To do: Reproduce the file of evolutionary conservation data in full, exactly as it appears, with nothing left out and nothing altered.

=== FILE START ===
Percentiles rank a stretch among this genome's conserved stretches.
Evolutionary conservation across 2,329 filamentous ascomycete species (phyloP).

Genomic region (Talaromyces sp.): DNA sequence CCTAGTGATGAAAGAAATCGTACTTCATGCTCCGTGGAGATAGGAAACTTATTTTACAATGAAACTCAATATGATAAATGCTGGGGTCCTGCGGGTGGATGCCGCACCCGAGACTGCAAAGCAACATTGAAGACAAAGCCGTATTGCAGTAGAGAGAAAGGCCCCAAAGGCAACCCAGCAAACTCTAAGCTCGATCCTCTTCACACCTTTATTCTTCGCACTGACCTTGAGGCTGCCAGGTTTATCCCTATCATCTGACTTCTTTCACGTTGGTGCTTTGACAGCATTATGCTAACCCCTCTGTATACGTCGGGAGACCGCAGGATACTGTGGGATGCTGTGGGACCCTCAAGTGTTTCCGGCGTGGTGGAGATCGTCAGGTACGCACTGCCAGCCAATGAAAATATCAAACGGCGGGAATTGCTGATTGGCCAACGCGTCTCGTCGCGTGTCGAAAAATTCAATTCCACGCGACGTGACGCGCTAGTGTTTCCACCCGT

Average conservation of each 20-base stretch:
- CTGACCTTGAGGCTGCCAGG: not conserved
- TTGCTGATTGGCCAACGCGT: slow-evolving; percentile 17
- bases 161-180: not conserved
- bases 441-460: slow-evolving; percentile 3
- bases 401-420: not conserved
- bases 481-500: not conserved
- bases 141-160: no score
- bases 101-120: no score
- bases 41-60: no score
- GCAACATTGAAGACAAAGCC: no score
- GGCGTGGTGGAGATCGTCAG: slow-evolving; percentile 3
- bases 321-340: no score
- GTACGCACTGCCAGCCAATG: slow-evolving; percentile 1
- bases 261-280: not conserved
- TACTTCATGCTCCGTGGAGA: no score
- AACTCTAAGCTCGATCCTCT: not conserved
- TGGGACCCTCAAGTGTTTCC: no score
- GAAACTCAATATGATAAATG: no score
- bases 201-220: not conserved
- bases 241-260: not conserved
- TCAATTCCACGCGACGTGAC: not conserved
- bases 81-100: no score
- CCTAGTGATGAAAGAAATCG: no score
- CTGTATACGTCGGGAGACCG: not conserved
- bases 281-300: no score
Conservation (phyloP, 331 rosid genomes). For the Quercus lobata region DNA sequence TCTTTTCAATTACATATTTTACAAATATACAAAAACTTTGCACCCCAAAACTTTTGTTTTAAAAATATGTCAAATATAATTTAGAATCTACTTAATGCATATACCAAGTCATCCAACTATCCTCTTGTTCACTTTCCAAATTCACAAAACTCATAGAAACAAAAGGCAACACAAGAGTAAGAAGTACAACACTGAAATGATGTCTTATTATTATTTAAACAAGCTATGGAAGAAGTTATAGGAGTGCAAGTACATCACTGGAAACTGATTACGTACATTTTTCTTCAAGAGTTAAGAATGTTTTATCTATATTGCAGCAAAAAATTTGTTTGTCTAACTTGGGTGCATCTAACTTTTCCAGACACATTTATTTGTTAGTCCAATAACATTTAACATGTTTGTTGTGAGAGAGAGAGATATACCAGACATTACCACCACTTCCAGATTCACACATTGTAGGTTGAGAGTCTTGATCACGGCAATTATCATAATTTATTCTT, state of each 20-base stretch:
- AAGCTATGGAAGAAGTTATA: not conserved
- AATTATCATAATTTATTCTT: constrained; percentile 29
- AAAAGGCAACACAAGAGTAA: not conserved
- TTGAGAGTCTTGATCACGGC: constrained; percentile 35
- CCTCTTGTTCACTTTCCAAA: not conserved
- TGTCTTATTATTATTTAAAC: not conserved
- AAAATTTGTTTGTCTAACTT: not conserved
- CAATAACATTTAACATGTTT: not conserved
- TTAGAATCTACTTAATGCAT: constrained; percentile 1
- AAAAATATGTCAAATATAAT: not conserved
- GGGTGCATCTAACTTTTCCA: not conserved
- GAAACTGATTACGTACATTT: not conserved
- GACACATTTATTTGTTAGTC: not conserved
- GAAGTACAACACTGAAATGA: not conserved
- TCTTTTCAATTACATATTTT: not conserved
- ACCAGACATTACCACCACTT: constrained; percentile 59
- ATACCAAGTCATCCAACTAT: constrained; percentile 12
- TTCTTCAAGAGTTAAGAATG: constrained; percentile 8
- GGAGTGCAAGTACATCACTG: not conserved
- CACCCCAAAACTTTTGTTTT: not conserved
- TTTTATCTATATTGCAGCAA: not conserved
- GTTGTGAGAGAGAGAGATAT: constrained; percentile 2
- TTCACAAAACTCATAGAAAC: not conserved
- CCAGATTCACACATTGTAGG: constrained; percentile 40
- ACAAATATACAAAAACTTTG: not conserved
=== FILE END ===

Percentiles rank a stretch among this genome's conserved stretches.
Evolutionary conservation across 2,329 filamentous ascomycete species (phyloP).

Genomic region (Talaromyces sp.): DNA sequence CCTAGTGATGAAAGAAATCGTACTTCATGCTCCGTGGAGATAGGAAACTTATTTTACAATGAAACTCAATATGATAAATGCTGGGGTCCTGCGGGTGGATGCCGCACCCGAGACTGCAAAGCAACATTGAAGACAAAGCCGTATTGCAGTAGAGAGAAAGGCCCCAAAGGCAACCCAGCAAACTCTAAGCTCGATCCTCTTCACACCTTTATTCTTCGCACTGACCTTGAGGCTGCCAGGTTTATCCCTATCATCTGACTTCTTTCACGTTGGTGCTTTGACAGCATTATGCTAACCCCTCTGTATACGTCGGGAGACCGCAGGATACTGTGGGATGCTGTGGGACCCTCAAGTGTTTCCGGCGTGGTGGAGATCGTCAGGTACGCACTGCCAGCCAATGAAAATATCAAACGGCGGGAATTGCTGATTGGCCAACGCGTCTCGTCGCGTGTCGAAAAATTCAATTCCACGCGACGTGACGCGCTAGTGTTTCCACCCGT

Average conservation of each 20-base stretch:
- CTGACCTTGAGGCTGCCAGG: not conserved
- TTGCTGATTGGCCAACGCGT: slow-evolving; percentile 17
- bases 161-180: not conserved
- bases 441-460: slow-evolving; percentile 3
- bases 401-420: not conserved
- bases 481-500: not conserved
- bases 141-160: no score
- bases 101-120: no score
- bases 41-60: no score
- GCAACATTGAAGACAAAGCC: no score
- GGCGTGGTGGAGATCGTCAG: slow-evolving; percentile 3
- bases 321-340: no score
- GTACGCACTGCCAGCCAATG: slow-evolving; percentile 1
- bases 261-280: not conserved
- TACTTCATGCTCCGTGGAGA: no score
- AACTCTAAGCTCGATCCTCT: not conserved
- TGGGACCCTCAAGTGTTTCC: no score
- GAAACTCAATATGATAAATG: no score
- bases 201-220: not conserved
- bases 241-260: not conserved
- TCAATTCCACGCGACGTGAC: not conserved
- bases 81-100: no score
- CCTAGTGATGAAAGAAATCG: no score
- CTGTATACGTCGGGAGACCG: not conserved
- bases 281-300: no score
Conservation (phyloP, 331 rosid genomes). For the Quercus lobata region DNA sequence TCTTTTCAATTACATATTTTACAAATATACAAAAACTTTGCACCCCAAAACTTTTGTTTTAAAAATATGTCAAATATAATTTAGAATCTACTTAATGCATATACCAAGTCATCCAACTATCCTCTTGTTCACTTTCCAAATTCACAAAACTCATAGAAACAAAAGGCAACACAAGAGTAAGAAGTACAACACTGAAATGATGTCTTATTATTATTTAAACAAGCTATGGAAGAAGTTATAGGAGTGCAAGTACATCACTGGAAACTGATTACGTACATTTTTCTTCAAGAGTTAAGAATGTTTTATCTATATTGCAGCAAAAAATTTGTTTGTCTAACTTGGGTGCATCTAACTTTTCCAGACACATTTATTTGTTAGTCCAATAACATTTAACATGTTTGTTGTGAGAGAGAGAGATATACCAGACATTACCACCACTTCCAGATTCACACATTGTAGGTTGAGAGTCTTGATCACGGCAATTATCATAATTTATTCTT, state of each 20-base stretch:
- AAGCTATGGAAGAAGTTATA: not conserved
- AATTATCATAATTTATTCTT: constrained; percentile 29
- AAAAGGCAACACAAGAGTAA: not conserved
- TTGAGAGTCTTGATCACGGC: constrained; percentile 35
- CCTCTTGTTCACTTTCCAAA: not conserved
- TGTCTTATTATTATTTAAAC: not conserved
- AAAATTTGTTTGTCTAACTT: not conserved
- CAATAACATTTAACATGTTT: not conserved
- TTAGAATCTACTTAATGCAT: constrained; percentile 1
- AAAAATATGTCAAATATAAT: not conserved
- GGGTGCATCTAACTTTTCCA: not conserved
- GAAACTGATTACGTACATTT: not conserved
- GACACATTTATTTGTTAGTC: not conserved
- GAAGTACAACACTGAAATGA: not conserved
- TCTTTTCAATTACATATTTT: not conserved
- ACCAGACATTACCACCACTT: constrained; percentile 59
- ATACCAAGTCATCCAACTAT: constrained; percentile 12
- TTCTTCAAGAGTTAAGAATG: constrained; percentile 8
- GGAGTGCAAGTACATCACTG: not conserved
- CACCCCAAAACTTTTGTTTT: not conserved
- TTTTATCTATATTGCAGCAA: not conserved
- GTTGTGAGAGAGAGAGATAT: constrained; percentile 2
- TTCACAAAACTCATAGAAAC: not conserved
- CCAGATTCACACATTGTAGG: constrained; percentile 40
- ACAAATATACAAAAACTTTG: not conserved